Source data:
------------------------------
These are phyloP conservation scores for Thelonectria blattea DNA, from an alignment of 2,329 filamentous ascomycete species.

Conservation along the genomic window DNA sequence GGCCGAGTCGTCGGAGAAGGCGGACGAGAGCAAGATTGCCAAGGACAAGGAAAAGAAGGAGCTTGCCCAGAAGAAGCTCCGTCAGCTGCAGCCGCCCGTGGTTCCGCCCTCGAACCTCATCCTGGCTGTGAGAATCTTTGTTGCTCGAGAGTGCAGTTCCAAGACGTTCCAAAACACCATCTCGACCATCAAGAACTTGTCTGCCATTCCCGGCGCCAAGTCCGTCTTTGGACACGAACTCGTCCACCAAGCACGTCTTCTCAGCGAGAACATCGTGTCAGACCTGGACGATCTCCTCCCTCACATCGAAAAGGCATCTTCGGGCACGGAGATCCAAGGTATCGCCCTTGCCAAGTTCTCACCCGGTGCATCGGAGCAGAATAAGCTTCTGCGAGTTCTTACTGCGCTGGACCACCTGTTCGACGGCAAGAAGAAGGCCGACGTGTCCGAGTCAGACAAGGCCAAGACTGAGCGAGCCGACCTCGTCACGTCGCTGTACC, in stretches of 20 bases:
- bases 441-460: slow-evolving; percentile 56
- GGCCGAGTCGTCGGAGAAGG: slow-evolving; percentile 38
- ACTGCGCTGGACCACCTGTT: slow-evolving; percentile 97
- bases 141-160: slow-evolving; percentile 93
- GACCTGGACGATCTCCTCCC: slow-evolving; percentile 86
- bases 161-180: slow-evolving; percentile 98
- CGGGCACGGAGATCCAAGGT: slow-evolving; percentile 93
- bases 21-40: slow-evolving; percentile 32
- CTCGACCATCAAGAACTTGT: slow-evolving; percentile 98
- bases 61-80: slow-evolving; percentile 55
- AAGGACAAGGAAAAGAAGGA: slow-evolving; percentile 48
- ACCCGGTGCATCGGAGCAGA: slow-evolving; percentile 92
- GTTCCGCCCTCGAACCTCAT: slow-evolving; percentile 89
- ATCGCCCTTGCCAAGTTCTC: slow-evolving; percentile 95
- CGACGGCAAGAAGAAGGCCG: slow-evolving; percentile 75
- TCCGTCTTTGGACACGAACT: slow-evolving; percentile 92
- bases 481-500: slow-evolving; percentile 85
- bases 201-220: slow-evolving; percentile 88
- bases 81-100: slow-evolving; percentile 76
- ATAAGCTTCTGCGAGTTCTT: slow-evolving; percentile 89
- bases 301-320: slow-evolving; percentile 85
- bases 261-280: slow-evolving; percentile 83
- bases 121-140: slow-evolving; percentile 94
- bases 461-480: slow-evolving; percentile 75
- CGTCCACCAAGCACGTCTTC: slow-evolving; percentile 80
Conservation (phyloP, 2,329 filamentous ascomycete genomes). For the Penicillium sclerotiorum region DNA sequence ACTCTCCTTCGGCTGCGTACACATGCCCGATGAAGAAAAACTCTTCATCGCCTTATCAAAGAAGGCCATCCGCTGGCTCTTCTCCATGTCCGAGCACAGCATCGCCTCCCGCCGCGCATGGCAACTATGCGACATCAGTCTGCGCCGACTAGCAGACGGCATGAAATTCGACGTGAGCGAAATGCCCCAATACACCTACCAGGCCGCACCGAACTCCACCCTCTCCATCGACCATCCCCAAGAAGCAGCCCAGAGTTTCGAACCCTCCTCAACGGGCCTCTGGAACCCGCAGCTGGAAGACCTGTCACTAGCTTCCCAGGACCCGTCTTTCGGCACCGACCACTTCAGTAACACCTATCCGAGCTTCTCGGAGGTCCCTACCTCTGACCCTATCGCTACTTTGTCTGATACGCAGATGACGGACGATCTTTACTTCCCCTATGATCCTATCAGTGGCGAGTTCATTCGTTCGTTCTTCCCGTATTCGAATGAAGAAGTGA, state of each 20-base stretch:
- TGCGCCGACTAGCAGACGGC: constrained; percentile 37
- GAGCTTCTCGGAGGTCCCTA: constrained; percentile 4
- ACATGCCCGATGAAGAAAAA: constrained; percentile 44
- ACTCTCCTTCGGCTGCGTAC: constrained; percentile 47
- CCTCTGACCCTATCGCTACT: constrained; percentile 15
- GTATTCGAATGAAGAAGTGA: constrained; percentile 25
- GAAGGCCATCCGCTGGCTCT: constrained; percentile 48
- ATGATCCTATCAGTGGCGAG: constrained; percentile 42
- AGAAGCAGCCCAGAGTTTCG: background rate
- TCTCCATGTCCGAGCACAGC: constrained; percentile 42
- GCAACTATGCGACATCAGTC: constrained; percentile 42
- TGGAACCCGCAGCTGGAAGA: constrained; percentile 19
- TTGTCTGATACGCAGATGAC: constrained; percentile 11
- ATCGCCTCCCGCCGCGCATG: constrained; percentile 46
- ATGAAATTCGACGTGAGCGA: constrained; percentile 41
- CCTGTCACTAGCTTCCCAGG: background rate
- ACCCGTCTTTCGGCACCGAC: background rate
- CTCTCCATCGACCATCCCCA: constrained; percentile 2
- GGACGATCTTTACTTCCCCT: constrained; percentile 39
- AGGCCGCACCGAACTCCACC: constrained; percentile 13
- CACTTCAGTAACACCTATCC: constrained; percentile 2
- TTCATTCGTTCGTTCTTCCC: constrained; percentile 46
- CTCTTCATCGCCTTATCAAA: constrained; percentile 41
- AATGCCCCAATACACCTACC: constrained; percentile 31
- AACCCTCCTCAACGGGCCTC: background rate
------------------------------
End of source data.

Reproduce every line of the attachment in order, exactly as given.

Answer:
These are phyloP conservation scores for Thelonectria blattea DNA, from an alignment of 2,329 filamentous ascomycete species.

Conservation along the genomic window DNA sequence GGCCGAGTCGTCGGAGAAGGCGGACGAGAGCAAGATTGCCAAGGACAAGGAAAAGAAGGAGCTTGCCCAGAAGAAGCTCCGTCAGCTGCAGCCGCCCGTGGTTCCGCCCTCGAACCTCATCCTGGCTGTGAGAATCTTTGTTGCTCGAGAGTGCAGTTCCAAGACGTTCCAAAACACCATCTCGACCATCAAGAACTTGTCTGCCATTCCCGGCGCCAAGTCCGTCTTTGGACACGAACTCGTCCACCAAGCACGTCTTCTCAGCGAGAACATCGTGTCAGACCTGGACGATCTCCTCCCTCACATCGAAAAGGCATCTTCGGGCACGGAGATCCAAGGTATCGCCCTTGCCAAGTTCTCACCCGGTGCATCGGAGCAGAATAAGCTTCTGCGAGTTCTTACTGCGCTGGACCACCTGTTCGACGGCAAGAAGAAGGCCGACGTGTCCGAGTCAGACAAGGCCAAGACTGAGCGAGCCGACCTCGTCACGTCGCTGTACC, in stretches of 20 bases:
- bases 441-460: slow-evolving; percentile 56
- GGCCGAGTCGTCGGAGAAGG: slow-evolving; percentile 38
- ACTGCGCTGGACCACCTGTT: slow-evolving; percentile 97
- bases 141-160: slow-evolving; percentile 93
- GACCTGGACGATCTCCTCCC: slow-evolving; percentile 86
- bases 161-180: slow-evolving; percentile 98
- CGGGCACGGAGATCCAAGGT: slow-evolving; percentile 93
- bases 21-40: slow-evolving; percentile 32
- CTCGACCATCAAGAACTTGT: slow-evolving; percentile 98
- bases 61-80: slow-evolving; percentile 55
- AAGGACAAGGAAAAGAAGGA: slow-evolving; percentile 48
- ACCCGGTGCATCGGAGCAGA: slow-evolving; percentile 92
- GTTCCGCCCTCGAACCTCAT: slow-evolving; percentile 89
- ATCGCCCTTGCCAAGTTCTC: slow-evolving; percentile 95
- CGACGGCAAGAAGAAGGCCG: slow-evolving; percentile 75
- TCCGTCTTTGGACACGAACT: slow-evolving; percentile 92
- bases 481-500: slow-evolving; percentile 85
- bases 201-220: slow-evolving; percentile 88
- bases 81-100: slow-evolving; percentile 76
- ATAAGCTTCTGCGAGTTCTT: slow-evolving; percentile 89
- bases 301-320: slow-evolving; percentile 85
- bases 261-280: slow-evolving; percentile 83
- bases 121-140: slow-evolving; percentile 94
- bases 461-480: slow-evolving; percentile 75
- CGTCCACCAAGCACGTCTTC: slow-evolving; percentile 80
Conservation (phyloP, 2,329 filamentous ascomycete genomes). For the Penicillium sclerotiorum region DNA sequence ACTCTCCTTCGGCTGCGTACACATGCCCGATGAAGAAAAACTCTTCATCGCCTTATCAAAGAAGGCCATCCGCTGGCTCTTCTCCATGTCCGAGCACAGCATCGCCTCCCGCCGCGCATGGCAACTATGCGACATCAGTCTGCGCCGACTAGCAGACGGCATGAAATTCGACGTGAGCGAAATGCCCCAATACACCTACCAGGCCGCACCGAACTCCACCCTCTCCATCGACCATCCCCAAGAAGCAGCCCAGAGTTTCGAACCCTCCTCAACGGGCCTCTGGAACCCGCAGCTGGAAGACCTGTCACTAGCTTCCCAGGACCCGTCTTTCGGCACCGACCACTTCAGTAACACCTATCCGAGCTTCTCGGAGGTCCCTACCTCTGACCCTATCGCTACTTTGTCTGATACGCAGATGACGGACGATCTTTACTTCCCCTATGATCCTATCAGTGGCGAGTTCATTCGTTCGTTCTTCCCGTATTCGAATGAAGAAGTGA, state of each 20-base stretch:
- TGCGCCGACTAGCAGACGGC: constrained; percentile 37
- GAGCTTCTCGGAGGTCCCTA: constrained; percentile 4
- ACATGCCCGATGAAGAAAAA: constrained; percentile 44
- ACTCTCCTTCGGCTGCGTAC: constrained; percentile 47
- CCTCTGACCCTATCGCTACT: constrained; percentile 15
- GTATTCGAATGAAGAAGTGA: constrained; percentile 25
- GAAGGCCATCCGCTGGCTCT: constrained; percentile 48
- ATGATCCTATCAGTGGCGAG: constrained; percentile 42
- AGAAGCAGCCCAGAGTTTCG: background rate
- TCTCCATGTCCGAGCACAGC: constrained; percentile 42
- GCAACTATGCGACATCAGTC: constrained; percentile 42
- TGGAACCCGCAGCTGGAAGA: constrained; percentile 19
- TTGTCTGATACGCAGATGAC: constrained; percentile 11
- ATCGCCTCCCGCCGCGCATG: constrained; percentile 46
- ATGAAATTCGACGTGAGCGA: constrained; percentile 41
- CCTGTCACTAGCTTCCCAGG: background rate
- ACCCGTCTTTCGGCACCGAC: background rate
- CTCTCCATCGACCATCCCCA: constrained; percentile 2
- GGACGATCTTTACTTCCCCT: constrained; percentile 39
- AGGCCGCACCGAACTCCACC: constrained; percentile 13
- CACTTCAGTAACACCTATCC: constrained; percentile 2
- TTCATTCGTTCGTTCTTCCC: constrained; percentile 46
- CTCTTCATCGCCTTATCAAA: constrained; percentile 41
- AATGCCCCAATACACCTACC: constrained; percentile 31
- AACCCTCCTCAACGGGCCTC: background rate